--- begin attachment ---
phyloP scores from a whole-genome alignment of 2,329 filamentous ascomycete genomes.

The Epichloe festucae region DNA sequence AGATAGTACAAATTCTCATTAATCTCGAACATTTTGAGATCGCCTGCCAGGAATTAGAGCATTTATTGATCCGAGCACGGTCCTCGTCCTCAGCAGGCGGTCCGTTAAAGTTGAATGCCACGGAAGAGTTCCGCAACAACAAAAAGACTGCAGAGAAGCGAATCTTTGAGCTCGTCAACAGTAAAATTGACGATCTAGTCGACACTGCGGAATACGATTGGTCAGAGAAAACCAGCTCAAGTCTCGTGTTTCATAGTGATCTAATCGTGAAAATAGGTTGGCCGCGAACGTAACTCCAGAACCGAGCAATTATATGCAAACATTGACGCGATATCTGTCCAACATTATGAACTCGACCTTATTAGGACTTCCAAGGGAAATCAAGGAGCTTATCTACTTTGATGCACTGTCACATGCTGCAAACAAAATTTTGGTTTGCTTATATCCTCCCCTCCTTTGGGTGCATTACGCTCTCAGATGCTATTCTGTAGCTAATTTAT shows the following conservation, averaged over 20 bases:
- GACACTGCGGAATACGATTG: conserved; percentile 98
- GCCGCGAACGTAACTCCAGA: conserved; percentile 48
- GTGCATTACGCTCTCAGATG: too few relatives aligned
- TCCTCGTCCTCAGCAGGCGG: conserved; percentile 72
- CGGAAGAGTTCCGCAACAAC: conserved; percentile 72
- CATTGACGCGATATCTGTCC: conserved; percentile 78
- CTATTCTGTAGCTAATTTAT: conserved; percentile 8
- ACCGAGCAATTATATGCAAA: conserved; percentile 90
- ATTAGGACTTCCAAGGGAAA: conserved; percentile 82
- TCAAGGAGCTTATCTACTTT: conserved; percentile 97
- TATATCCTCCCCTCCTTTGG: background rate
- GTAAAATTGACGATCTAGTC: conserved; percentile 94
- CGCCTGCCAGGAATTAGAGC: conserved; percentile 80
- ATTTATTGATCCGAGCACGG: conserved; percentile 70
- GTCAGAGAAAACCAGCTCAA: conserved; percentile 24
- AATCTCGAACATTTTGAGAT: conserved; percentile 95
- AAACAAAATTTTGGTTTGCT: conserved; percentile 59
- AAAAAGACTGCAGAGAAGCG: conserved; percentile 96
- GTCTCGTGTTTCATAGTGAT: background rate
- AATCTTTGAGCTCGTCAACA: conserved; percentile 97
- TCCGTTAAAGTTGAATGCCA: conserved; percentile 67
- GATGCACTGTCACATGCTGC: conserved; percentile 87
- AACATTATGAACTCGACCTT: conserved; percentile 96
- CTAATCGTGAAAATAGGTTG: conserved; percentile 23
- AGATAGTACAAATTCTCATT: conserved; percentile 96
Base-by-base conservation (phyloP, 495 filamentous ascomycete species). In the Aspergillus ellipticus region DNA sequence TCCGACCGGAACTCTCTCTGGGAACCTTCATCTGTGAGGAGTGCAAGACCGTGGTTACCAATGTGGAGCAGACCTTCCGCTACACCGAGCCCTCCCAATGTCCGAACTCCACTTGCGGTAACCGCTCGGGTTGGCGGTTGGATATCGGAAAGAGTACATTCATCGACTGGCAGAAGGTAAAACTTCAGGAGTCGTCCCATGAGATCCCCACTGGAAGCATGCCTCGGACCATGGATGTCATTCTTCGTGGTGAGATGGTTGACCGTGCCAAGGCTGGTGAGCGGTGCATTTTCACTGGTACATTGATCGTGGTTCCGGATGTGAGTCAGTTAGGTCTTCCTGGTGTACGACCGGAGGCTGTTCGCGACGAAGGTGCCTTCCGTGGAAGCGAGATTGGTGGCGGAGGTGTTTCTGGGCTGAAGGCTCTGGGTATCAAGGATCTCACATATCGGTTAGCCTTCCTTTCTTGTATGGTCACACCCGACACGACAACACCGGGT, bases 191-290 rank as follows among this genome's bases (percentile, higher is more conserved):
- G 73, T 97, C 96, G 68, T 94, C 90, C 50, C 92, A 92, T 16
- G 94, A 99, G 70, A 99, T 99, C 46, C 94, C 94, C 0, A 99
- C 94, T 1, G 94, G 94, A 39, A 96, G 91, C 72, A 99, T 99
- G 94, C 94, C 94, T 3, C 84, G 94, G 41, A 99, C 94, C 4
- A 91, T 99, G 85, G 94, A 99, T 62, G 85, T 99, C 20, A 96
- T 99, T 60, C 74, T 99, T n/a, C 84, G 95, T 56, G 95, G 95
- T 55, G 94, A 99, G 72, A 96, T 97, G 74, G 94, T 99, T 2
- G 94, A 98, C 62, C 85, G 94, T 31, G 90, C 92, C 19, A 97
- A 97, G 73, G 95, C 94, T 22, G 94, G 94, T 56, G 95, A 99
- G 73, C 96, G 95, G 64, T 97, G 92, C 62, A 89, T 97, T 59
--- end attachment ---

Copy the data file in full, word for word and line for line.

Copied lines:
phyloP scores from a whole-genome alignment of 2,329 filamentous ascomycete genomes.

The Epichloe festucae region DNA sequence AGATAGTACAAATTCTCATTAATCTCGAACATTTTGAGATCGCCTGCCAGGAATTAGAGCATTTATTGATCCGAGCACGGTCCTCGTCCTCAGCAGGCGGTCCGTTAAAGTTGAATGCCACGGAAGAGTTCCGCAACAACAAAAAGACTGCAGAGAAGCGAATCTTTGAGCTCGTCAACAGTAAAATTGACGATCTAGTCGACACTGCGGAATACGATTGGTCAGAGAAAACCAGCTCAAGTCTCGTGTTTCATAGTGATCTAATCGTGAAAATAGGTTGGCCGCGAACGTAACTCCAGAACCGAGCAATTATATGCAAACATTGACGCGATATCTGTCCAACATTATGAACTCGACCTTATTAGGACTTCCAAGGGAAATCAAGGAGCTTATCTACTTTGATGCACTGTCACATGCTGCAAACAAAATTTTGGTTTGCTTATATCCTCCCCTCCTTTGGGTGCATTACGCTCTCAGATGCTATTCTGTAGCTAATTTAT shows the following conservation, averaged over 20 bases:
- GACACTGCGGAATACGATTG: conserved; percentile 98
- GCCGCGAACGTAACTCCAGA: conserved; percentile 48
- GTGCATTACGCTCTCAGATG: too few relatives aligned
- TCCTCGTCCTCAGCAGGCGG: conserved; percentile 72
- CGGAAGAGTTCCGCAACAAC: conserved; percentile 72
- CATTGACGCGATATCTGTCC: conserved; percentile 78
- CTATTCTGTAGCTAATTTAT: conserved; percentile 8
- ACCGAGCAATTATATGCAAA: conserved; percentile 90
- ATTAGGACTTCCAAGGGAAA: conserved; percentile 82
- TCAAGGAGCTTATCTACTTT: conserved; percentile 97
- TATATCCTCCCCTCCTTTGG: background rate
- GTAAAATTGACGATCTAGTC: conserved; percentile 94
- CGCCTGCCAGGAATTAGAGC: conserved; percentile 80
- ATTTATTGATCCGAGCACGG: conserved; percentile 70
- GTCAGAGAAAACCAGCTCAA: conserved; percentile 24
- AATCTCGAACATTTTGAGAT: conserved; percentile 95
- AAACAAAATTTTGGTTTGCT: conserved; percentile 59
- AAAAAGACTGCAGAGAAGCG: conserved; percentile 96
- GTCTCGTGTTTCATAGTGAT: background rate
- AATCTTTGAGCTCGTCAACA: conserved; percentile 97
- TCCGTTAAAGTTGAATGCCA: conserved; percentile 67
- GATGCACTGTCACATGCTGC: conserved; percentile 87
- AACATTATGAACTCGACCTT: conserved; percentile 96
- CTAATCGTGAAAATAGGTTG: conserved; percentile 23
- AGATAGTACAAATTCTCATT: conserved; percentile 96
Base-by-base conservation (phyloP, 495 filamentous ascomycete species). In the Aspergillus ellipticus region DNA sequence TCCGACCGGAACTCTCTCTGGGAACCTTCATCTGTGAGGAGTGCAAGACCGTGGTTACCAATGTGGAGCAGACCTTCCGCTACACCGAGCCCTCCCAATGTCCGAACTCCACTTGCGGTAACCGCTCGGGTTGGCGGTTGGATATCGGAAAGAGTACATTCATCGACTGGCAGAAGGTAAAACTTCAGGAGTCGTCCCATGAGATCCCCACTGGAAGCATGCCTCGGACCATGGATGTCATTCTTCGTGGTGAGATGGTTGACCGTGCCAAGGCTGGTGAGCGGTGCATTTTCACTGGTACATTGATCGTGGTTCCGGATGTGAGTCAGTTAGGTCTTCCTGGTGTACGACCGGAGGCTGTTCGCGACGAAGGTGCCTTCCGTGGAAGCGAGATTGGTGGCGGAGGTGTTTCTGGGCTGAAGGCTCTGGGTATCAAGGATCTCACATATCGGTTAGCCTTCCTTTCTTGTATGGTCACACCCGACACGACAACACCGGGT, bases 191-290 rank as follows among this genome's bases (percentile, higher is more conserved):
- G 73, T 97, C 96, G 68, T 94, C 90, C 50, C 92, A 92, T 16
- G 94, A 99, G 70, A 99, T 99, C 46, C 94, C 94, C 0, A 99
- C 94, T 1, G 94, G 94, A 39, A 96, G 91, C 72, A 99, T 99
- G 94, C 94, C 94, T 3, C 84, G 94, G 41, A 99, C 94, C 4
- A 91, T 99, G 85, G 94, A 99, T 62, G 85, T 99, C 20, A 96
- T 99, T 60, C 74, T 99, T n/a, C 84, G 95, T 56, G 95, G 95
- T 55, G 94, A 99, G 72, A 96, T 97, G 74, G 94, T 99, T 2
- G 94, A 98, C 62, C 85, G 94, T 31, G 90, C 92, C 19, A 97
- A 97, G 73, G 95, C 94, T 22, G 94, G 94, T 56, G 95, A 99
- G 73, C 96, G 95, G 64, T 97, G 92, C 62, A 89, T 97, T 59